These recommendations can be put in place based on the Temporary Protection Directive enacted by the Council of the European Union on 4 March 2022 (Council Implementing Decision (EU) 2022/382) in response to refugees arriving in the EU from Ukraine. Temporary protection, which is distinct from asylum, can last up to three years depending on circumstances. When invoked, the directive compels all member states (except Denmark, which has an opt-out clause) to accept refugees, issue residence permits, minimise red tape, and take other steps to assist displaced people. Refugees are to be distributed among member states on a voluntary basis, based on member states’ capacity to host them.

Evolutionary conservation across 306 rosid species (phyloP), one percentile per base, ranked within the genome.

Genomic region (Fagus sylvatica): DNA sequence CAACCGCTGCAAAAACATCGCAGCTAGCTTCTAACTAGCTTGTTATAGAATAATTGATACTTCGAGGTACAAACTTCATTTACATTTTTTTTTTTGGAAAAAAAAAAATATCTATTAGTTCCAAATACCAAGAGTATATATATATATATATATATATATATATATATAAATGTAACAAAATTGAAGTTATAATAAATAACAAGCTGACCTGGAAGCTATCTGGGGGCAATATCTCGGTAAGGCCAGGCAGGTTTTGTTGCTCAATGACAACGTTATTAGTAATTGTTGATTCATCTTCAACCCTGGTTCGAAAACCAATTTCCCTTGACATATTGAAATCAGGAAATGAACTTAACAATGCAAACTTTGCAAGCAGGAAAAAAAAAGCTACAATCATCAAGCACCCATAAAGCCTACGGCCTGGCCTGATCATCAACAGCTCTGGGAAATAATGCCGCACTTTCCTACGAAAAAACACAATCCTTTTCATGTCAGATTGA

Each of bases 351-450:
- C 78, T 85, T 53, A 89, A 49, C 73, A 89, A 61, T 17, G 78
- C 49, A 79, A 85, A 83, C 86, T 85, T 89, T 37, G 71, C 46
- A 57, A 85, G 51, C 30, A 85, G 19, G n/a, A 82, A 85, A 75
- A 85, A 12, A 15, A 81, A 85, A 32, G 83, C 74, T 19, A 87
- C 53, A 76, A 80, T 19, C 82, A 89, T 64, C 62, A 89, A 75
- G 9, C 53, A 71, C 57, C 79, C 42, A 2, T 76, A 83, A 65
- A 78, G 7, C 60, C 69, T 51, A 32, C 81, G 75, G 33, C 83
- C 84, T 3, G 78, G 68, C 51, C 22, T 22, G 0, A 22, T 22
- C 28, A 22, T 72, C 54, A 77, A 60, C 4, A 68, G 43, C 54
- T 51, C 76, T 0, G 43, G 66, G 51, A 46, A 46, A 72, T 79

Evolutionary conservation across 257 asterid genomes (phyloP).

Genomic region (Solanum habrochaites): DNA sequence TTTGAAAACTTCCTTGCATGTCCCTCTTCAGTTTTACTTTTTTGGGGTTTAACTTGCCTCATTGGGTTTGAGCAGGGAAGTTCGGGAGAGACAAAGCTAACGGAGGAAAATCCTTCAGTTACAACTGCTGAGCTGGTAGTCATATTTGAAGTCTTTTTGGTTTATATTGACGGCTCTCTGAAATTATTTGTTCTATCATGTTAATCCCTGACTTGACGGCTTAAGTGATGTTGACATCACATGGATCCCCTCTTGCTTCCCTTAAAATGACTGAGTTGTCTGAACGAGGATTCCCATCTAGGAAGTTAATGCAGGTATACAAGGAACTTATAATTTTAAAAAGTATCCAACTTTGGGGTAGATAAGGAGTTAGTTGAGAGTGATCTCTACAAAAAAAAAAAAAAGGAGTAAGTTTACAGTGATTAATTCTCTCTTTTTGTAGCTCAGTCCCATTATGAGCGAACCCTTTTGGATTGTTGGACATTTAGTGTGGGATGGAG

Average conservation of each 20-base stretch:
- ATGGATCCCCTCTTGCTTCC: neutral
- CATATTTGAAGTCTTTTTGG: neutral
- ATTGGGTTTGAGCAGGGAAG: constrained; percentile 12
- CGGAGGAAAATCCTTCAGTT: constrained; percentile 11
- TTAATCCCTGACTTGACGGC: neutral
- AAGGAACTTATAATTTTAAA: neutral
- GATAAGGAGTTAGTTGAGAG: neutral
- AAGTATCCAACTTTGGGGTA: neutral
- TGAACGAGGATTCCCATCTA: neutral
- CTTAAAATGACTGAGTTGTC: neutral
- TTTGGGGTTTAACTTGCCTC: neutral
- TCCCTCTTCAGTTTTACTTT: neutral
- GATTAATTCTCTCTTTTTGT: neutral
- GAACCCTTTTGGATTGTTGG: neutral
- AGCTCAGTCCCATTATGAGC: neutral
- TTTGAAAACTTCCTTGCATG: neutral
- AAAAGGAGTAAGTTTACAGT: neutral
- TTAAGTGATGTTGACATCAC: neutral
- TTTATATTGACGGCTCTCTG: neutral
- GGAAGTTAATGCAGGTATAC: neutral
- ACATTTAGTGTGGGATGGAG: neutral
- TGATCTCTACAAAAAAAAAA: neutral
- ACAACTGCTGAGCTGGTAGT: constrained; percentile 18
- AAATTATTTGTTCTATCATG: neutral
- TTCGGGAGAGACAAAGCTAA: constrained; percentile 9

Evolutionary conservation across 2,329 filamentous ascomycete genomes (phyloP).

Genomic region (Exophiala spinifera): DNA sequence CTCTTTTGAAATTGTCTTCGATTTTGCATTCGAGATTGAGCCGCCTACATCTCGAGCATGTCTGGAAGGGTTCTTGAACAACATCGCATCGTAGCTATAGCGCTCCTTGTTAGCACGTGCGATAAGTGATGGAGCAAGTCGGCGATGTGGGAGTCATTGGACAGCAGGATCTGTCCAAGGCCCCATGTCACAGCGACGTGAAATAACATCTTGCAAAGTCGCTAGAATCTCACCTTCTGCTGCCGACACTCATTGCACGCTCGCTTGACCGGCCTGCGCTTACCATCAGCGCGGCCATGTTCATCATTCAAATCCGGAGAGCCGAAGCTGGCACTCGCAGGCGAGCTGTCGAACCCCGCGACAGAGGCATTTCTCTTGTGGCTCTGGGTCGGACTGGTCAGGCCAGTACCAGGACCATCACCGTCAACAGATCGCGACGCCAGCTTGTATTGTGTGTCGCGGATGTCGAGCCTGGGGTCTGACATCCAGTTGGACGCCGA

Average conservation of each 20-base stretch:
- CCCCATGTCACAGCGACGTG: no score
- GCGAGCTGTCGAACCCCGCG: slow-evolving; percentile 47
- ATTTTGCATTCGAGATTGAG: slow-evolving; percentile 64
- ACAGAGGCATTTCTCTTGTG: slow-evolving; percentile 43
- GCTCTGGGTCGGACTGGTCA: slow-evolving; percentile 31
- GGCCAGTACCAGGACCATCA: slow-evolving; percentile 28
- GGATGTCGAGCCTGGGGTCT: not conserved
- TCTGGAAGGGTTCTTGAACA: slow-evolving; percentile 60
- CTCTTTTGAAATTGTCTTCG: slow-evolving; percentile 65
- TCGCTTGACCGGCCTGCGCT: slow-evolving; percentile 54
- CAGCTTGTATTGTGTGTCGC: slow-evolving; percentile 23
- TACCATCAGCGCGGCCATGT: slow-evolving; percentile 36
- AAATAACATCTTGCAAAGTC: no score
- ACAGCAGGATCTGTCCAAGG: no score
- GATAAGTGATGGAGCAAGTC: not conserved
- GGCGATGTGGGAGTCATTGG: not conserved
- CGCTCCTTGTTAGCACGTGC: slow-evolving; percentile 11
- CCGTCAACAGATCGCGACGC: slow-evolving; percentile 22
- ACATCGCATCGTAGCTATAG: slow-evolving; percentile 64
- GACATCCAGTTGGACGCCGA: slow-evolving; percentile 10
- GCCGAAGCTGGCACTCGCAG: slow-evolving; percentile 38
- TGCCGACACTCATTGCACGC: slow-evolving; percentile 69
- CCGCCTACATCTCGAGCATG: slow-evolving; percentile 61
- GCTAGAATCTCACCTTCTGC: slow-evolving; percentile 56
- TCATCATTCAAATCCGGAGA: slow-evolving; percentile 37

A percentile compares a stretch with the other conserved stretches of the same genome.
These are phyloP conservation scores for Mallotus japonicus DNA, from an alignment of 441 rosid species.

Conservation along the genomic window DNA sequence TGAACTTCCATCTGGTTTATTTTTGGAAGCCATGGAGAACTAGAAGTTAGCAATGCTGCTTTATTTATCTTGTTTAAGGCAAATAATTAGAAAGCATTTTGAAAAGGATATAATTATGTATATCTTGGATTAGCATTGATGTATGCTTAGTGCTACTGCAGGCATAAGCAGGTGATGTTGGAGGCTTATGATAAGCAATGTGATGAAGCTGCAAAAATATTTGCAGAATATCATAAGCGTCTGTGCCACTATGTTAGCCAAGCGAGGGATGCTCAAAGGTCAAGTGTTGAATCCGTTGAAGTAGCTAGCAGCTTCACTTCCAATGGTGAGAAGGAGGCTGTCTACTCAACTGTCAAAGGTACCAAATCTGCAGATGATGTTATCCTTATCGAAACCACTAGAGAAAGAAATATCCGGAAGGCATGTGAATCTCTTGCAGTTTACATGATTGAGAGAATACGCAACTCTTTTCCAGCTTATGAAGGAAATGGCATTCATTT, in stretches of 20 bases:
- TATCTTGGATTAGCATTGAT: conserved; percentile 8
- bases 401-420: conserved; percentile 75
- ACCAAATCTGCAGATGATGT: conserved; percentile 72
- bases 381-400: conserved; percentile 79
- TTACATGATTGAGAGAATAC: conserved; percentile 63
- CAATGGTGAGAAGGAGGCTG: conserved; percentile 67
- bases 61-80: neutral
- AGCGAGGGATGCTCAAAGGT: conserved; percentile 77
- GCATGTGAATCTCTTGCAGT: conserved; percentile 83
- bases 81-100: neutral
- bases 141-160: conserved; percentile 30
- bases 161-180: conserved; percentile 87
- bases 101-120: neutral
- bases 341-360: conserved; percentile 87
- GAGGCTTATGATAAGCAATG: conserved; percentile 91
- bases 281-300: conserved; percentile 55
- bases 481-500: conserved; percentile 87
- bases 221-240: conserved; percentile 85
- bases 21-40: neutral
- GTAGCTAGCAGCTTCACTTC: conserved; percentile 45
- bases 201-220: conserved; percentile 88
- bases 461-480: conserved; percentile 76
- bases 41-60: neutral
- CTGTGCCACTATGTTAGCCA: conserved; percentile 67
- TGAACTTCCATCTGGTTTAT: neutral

However, not all the countries have the legislative basis for equal implementation and this differences affect the equal management of the Ukrainian migrants across the EU. By adding the layer of already existing inequalities between Eastern and Western EU Member States, the most noticeable being the ones regarding health and care, these vulnerabilities become exacerbated. To compensate for the current and future vulnerabilities, the EU Institutions should focus on the Eastern Europe in terms of vision, planning and funding.

Open letter to the European Parliament, the European Council and the European Commission from the Centre of Innovation in Medicine  

In the context of the war in Ukraine and the humanitarian and health crisis in neighbouring countries (Hungary, Moldova, Poland, Romania, Slovakia), the Centre for Innovation in Medicine addressed to the European Union legislative bodies the following requests: